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RE: Avian origins: new analysis confirms ancient beginnings



--- Janet m vandenburgh <van02@cox.net> schrieb:

> http://www.physorg.com/news121444505.html
> 
> Avian origins: new analysis confirms ancient
> beginnings
> 
> Did modern birds originate around the time of the
> dinosaurs' demise, or have
> they been around far longer? 

"...suggesting that they arose more than 100 million
years ago, not 60 million years ago, as fossils
suggest."

I wonder where they dug out *that* gem... they did
have to dig quite deep in any case. Even BCF can hold
more in its favor...

And even BMC states: "DNA points to missing bird
fossils"

But we don't know whether they *are* missing. And as
the news article *does* point out, it is unlikely that
we would easily recognize them as what they are, if
it's not nearly complete associated skeletons.

Supposing _Gallornis straeleni_ was neornithine (which
at present cannot be falsified) - I think there is no
mol-clock study that would withstand modern scrutinity
that suggests *that* early an age for the split.
(Actually, it is so fragmentary and little-suited to
large scale phylogenetic morph analyses that the
mol-clock data is at present the most practical
argument *against* it being neornithine).

And of course - since enantios split off from their
LCA with modern birds more than 125 MA ago and much of
what diverged in the latter's lineage basal to
Neornithes almost certainly also split off not too
late thereafter, the fossil record gives a window of
about 120-90 MA where the origin of Neornithes can be
placed with much comfort. May be earlier, may be
later, but eneither (especially the latter) is very
plausible at present.

In other words: the fossil record says "older than 100
Ma but not *very* much so? Pretty damn likely." We
apparently have a fair Mesozoic sample - of odds and
ends, but still - of most Neornithes the mol data says
we should have.

Yet this is a most interesting paper in that the
"Consensus" phylogeny has a few key points, and I
would have liked to see this dwelled upon more than
some flimsy straw man about a fossil record that may
just as well be unrecognized and a time of origin that
is at least not contradicted by the recognizable
record.

Cypselomorphs and Mirandornithes are recovered, as
well as the loon-tubenose-penguin clade (which ties in
ever so nicely with the fossil record) as well as a
"passerimorph" (or whatever) group containing
woodpeckers, rollers, etc. but not cuckoos. A
Metaves-Coronaves split is not recovered; rather here
is a basal polytomy among Neoaves which as certainly
as anyone can be certain about this must predate the
K-Pg boundary. Charadriiformes are not the basalmost
crown clade among Neoaves as they are in several other
studies.

Cypselomorphs stand out as oddballs (and
Falconiformes, which clade with Charadriiformes -
which IIRC does *occasionally* happen). In the latter
case, it is known that accipitrids are genomically
aberrant which may make their rate of molecular
evolution hard to compute; they certainly have a nasty
tendency to be not stable in molecular phylogenetic
analyses, except when they wind up in a polytomy
rather basal among Neoaves.

(And yet - the charadriiforms stand apart from all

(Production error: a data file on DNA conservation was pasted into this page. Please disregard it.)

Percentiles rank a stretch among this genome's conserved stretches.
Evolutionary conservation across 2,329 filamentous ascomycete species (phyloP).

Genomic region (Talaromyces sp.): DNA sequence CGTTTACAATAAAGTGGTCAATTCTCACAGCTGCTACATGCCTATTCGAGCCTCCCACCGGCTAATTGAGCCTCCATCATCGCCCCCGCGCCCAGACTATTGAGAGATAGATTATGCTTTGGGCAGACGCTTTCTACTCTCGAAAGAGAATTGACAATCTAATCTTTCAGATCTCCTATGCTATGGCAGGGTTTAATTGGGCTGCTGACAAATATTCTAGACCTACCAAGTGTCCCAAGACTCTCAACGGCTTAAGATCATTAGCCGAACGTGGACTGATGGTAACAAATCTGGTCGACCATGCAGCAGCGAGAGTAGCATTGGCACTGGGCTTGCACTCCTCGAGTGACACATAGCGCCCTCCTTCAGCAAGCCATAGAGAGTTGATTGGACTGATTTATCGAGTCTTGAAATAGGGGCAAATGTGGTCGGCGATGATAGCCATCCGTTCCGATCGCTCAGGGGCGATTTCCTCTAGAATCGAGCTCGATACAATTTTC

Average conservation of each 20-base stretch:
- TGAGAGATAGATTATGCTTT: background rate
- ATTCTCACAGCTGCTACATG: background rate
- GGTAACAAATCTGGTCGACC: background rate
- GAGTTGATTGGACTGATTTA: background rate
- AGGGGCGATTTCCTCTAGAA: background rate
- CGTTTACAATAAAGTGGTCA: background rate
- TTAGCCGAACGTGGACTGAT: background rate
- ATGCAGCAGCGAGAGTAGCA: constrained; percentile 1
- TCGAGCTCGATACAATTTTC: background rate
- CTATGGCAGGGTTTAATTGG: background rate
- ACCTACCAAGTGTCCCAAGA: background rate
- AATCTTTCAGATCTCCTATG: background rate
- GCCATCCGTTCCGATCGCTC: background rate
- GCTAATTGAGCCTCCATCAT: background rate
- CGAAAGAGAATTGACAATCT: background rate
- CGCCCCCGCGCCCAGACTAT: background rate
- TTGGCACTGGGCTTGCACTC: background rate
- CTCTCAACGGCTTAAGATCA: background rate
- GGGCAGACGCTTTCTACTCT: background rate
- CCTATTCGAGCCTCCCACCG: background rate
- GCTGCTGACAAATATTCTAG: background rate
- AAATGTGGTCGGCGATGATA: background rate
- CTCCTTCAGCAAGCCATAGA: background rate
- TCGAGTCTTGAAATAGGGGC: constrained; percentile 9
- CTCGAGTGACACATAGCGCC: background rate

other "higher waterbirds". As usual.)

For the cypselomorphs, something similar may apply;
they are unique among all major crown avian clades for
having a metabolism that (in extratropical taxa at
least) can switch to torpor mode[*] by default. The
range of conditions under which for example the
mitochondrial enzymes in a Ruby-throated Hummingbird
can function is very extreme among birds, probably one
of the most extreme among homoiotherms in general. It
is hard to imagine that this has *not*
influenced/restricted their evolution in some way.

It looks pretty robust all-around and may well be one
of those brilliant ones. Nowhere until now was the
fact that morphological distinctness postdates
population divergence postdates lineage divergence so
clearly illustrated. And much of the "supraordinal
clades" (or whatever you want to call them) gets
resolved amazingly well. Their interrelationships far
less so, but the charadriiforms, the
tubenose-and-allies group, etc had the K-Pg bottleneck
to cope with, which is likely to have screwed up
things to a point where the true phylogeny is hardly
recognizable on the molecular level.[**]

The provisional PDF version is here:
http://www.biomedcentral.com/content/pdf/1741-7007-6-6.pdf

Eike

[*] As far as I have grokked it, torpor metabolism is
a rather derived spinoff of poikilothermy, which
itself is plesiomorphic among amniotes as a whole
however and almost certainly was not present anymore
(except in hatchlings) even before Neornithes. It is
not a neoteny or an atavism in the strict sense (it
seems) as it is not simply the hatchling metabolism
being retained or the "reptile" metabolism reemerging;
hummers, swift, nightjars etc can switch to
poikilothermy if need be, but they are generally
homoiotherms, in the case of hummers with a very
fast-paced and robust metabolism operating at
extremely high (for an amniote at least) temperatures.

[**] That the tubenoses-and-allies still clade
suggests that either their internal divergence just
postdates the K-Pg boundary or that whatever the
bottleneck was, it was not strong enough to obscure
the relationships at least of *these* lineage. This is
a good candidate for the next major neoavian clade to
gain widespread recognition.


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